John's son, Hugh Gaston was a Presbyterian Minister of great piety and learning and the author of "Gaston's Concordance", a standard work of the Church. Hugh was the elder brother of the distinguished surgeon who was graduated from the Medical College of Edinburgh. After which, he was appointed surgeon in the Navy where he served for a time, then resigned and came to Newburn North Carolina.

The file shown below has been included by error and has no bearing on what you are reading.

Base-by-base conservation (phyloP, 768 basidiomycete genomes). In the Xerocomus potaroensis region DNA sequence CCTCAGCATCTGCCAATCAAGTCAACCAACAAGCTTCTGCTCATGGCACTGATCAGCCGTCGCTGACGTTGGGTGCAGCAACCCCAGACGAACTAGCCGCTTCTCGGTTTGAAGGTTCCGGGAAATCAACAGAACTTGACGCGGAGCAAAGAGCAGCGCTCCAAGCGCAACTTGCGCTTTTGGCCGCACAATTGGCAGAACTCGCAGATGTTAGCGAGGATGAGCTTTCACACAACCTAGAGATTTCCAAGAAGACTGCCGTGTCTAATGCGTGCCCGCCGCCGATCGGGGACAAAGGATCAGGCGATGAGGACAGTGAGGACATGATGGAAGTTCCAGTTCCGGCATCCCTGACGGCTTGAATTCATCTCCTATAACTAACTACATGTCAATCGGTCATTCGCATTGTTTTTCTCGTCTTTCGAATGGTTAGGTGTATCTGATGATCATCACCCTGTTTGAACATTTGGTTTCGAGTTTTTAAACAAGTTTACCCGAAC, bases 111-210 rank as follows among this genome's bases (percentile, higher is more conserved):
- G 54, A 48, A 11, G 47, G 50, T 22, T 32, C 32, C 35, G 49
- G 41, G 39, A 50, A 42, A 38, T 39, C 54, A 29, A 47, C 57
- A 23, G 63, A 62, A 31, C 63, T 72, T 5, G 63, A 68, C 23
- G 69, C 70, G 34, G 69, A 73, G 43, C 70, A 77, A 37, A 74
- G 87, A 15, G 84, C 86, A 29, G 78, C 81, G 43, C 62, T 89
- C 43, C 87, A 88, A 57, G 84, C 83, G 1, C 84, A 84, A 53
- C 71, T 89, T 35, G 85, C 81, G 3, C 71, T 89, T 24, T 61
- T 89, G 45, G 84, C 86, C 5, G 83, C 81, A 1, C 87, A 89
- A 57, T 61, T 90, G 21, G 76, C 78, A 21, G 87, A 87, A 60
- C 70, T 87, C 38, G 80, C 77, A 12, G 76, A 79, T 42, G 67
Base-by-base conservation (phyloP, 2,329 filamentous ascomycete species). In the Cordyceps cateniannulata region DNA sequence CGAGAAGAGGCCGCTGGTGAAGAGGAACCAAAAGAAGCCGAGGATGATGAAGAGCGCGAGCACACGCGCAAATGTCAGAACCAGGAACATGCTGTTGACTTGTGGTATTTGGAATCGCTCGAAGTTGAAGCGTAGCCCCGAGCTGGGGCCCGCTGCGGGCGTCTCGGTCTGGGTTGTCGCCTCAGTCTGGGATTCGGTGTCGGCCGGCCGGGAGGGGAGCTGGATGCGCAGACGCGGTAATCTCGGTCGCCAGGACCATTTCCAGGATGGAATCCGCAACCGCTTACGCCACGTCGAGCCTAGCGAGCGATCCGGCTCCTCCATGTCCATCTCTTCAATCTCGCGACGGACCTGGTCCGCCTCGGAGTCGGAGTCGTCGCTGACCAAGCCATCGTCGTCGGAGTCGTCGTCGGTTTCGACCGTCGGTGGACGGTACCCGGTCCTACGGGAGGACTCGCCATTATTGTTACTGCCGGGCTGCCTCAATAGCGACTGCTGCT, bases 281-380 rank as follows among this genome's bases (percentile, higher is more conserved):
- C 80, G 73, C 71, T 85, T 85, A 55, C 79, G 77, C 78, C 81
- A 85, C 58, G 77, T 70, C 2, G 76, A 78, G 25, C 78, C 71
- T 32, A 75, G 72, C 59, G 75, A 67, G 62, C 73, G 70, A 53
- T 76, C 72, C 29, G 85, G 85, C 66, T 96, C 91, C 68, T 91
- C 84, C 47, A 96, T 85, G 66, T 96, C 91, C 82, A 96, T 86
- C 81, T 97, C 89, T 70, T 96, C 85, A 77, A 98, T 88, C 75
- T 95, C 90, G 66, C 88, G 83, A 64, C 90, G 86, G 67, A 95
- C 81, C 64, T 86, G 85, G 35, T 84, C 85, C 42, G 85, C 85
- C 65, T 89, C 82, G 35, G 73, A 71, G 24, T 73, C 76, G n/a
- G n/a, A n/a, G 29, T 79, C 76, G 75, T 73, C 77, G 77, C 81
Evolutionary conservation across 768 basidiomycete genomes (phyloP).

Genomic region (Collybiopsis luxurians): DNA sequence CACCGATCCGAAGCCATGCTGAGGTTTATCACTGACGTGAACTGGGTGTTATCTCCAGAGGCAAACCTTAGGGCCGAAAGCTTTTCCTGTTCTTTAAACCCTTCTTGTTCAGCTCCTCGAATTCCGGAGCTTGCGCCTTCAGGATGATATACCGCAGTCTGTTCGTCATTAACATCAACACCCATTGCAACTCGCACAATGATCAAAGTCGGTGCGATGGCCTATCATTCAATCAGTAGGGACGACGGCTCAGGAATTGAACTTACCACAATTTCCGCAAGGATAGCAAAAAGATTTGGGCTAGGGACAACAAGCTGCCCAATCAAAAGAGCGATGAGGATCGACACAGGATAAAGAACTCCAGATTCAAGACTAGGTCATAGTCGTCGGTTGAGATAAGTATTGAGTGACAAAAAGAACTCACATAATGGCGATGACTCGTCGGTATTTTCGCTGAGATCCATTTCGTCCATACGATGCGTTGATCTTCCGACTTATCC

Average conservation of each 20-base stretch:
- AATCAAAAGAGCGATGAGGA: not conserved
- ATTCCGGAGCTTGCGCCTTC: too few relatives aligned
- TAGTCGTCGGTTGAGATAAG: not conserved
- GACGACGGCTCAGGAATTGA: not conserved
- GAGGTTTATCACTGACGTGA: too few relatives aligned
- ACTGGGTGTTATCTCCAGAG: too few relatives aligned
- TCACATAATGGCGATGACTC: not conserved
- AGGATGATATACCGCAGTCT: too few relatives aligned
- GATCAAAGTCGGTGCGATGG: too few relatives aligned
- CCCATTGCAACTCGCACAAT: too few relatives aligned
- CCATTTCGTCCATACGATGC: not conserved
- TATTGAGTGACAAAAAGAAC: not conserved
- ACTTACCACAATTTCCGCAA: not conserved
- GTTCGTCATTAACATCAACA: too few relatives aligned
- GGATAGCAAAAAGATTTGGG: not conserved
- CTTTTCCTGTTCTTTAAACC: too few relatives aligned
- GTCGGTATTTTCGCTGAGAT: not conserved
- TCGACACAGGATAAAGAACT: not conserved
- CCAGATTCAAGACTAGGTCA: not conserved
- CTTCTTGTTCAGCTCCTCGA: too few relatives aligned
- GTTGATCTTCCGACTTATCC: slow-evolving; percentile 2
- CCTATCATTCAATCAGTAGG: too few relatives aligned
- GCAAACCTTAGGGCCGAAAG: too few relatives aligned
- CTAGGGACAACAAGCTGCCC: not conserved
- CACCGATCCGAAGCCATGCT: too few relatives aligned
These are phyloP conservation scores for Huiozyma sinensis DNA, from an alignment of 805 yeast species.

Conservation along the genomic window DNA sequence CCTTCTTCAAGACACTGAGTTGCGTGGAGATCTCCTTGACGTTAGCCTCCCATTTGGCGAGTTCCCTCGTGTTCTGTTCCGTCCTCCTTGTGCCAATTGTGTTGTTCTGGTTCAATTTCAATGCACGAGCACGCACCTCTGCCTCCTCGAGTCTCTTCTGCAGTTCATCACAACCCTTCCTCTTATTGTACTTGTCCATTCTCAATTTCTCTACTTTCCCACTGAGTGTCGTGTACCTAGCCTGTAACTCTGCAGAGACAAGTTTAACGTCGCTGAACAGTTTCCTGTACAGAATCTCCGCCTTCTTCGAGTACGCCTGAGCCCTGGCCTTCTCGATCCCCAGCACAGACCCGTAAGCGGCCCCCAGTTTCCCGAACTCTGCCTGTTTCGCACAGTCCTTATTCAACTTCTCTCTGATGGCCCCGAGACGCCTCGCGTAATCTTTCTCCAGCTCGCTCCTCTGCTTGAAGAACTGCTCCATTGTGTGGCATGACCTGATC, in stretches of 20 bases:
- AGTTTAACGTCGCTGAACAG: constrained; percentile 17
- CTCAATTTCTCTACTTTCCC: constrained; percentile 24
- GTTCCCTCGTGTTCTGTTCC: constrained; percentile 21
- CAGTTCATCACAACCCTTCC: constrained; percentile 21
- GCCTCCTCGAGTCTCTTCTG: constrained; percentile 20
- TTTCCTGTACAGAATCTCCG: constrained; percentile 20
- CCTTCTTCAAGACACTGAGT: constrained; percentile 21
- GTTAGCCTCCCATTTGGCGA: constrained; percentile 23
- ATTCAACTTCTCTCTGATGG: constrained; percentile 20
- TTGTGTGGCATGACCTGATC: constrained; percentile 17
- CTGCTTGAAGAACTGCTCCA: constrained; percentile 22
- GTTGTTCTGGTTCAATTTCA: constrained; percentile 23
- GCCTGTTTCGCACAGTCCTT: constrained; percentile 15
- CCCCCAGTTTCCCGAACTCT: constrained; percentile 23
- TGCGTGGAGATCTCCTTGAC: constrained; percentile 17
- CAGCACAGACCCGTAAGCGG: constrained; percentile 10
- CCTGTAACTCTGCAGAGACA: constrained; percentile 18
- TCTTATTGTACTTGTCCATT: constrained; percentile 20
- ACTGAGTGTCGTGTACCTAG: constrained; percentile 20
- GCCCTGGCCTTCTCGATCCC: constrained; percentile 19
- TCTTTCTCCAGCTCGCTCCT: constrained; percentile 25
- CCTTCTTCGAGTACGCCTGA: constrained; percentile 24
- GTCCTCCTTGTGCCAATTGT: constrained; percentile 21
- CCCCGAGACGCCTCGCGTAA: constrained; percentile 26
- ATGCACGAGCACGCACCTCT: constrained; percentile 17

Another cousin of the Tyler Gastons was William Henry Gaston, better known as "Billy Gaston, the Boy Captain" of Hood's Texas Brigade. His father, Robert Kirkpatrick Gaston and family lived in Mississippi until he received a letter from a neighbor who had moved to Texas and praised the country so highly that the Robert Gaston family to sell their Mississippi farm and head for Texas on Sept. 19, 1849. Their goods were transported in three wagons tended by twenty negroes while the family rode in a one-horse hack. It took 6 weeks, camping out at night in tents. They settled at Palestine and Robert Gaston bought 320 acres of land along the Trinity River. Billy Gaston was not the scholarly type but he was good in arithmetic. Billy's father was impressed with Dallas and decided to move there in 1860. They traveled by Tyler, stopping at Mt. Sylvan where many of the negroes took typhoid, some dying. Then later winter came and Robert rented a home at Mt. Sylvan, planning to go to Dallas in the spring. But the three eldest boys were enlisted in the Army so that cancelled Roberts plans and he settled in Smith County and before his death in 1881, he had represented that County twice in the Texas Legislature.